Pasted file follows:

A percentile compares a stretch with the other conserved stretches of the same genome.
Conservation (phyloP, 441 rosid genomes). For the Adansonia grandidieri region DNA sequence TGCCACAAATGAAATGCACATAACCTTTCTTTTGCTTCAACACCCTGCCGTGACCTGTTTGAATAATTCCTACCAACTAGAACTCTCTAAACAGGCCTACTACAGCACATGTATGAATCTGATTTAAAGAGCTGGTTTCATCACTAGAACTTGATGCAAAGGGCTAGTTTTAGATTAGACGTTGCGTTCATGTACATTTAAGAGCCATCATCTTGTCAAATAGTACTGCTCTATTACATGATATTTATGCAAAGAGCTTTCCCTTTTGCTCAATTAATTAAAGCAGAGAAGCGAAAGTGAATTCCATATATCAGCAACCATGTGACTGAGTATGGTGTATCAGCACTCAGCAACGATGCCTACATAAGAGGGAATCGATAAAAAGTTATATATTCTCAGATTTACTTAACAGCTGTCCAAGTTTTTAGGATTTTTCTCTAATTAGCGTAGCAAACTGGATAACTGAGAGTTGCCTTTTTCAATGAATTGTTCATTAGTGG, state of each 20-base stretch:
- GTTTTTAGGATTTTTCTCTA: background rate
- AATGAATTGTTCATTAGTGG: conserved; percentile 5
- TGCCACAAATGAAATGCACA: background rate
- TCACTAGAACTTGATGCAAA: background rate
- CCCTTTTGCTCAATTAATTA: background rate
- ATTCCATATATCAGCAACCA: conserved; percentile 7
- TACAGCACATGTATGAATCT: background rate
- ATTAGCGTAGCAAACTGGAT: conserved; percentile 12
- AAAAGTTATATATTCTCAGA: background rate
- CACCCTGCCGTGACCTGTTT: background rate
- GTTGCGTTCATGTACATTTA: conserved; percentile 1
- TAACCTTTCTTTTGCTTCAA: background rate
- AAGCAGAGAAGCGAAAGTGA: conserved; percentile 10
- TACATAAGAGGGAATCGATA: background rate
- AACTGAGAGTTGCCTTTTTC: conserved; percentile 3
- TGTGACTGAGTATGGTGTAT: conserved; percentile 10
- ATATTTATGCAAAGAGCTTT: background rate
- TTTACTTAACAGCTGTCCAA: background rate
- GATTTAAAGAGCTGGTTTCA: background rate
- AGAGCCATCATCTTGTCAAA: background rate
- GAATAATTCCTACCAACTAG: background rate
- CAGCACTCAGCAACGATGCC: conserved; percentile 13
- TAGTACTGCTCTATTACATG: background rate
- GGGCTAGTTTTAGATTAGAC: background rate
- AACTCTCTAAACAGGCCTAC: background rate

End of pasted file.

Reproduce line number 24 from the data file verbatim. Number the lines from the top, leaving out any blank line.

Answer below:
- CAGCACTCAGCAACGATGCC: conserved; percentile 13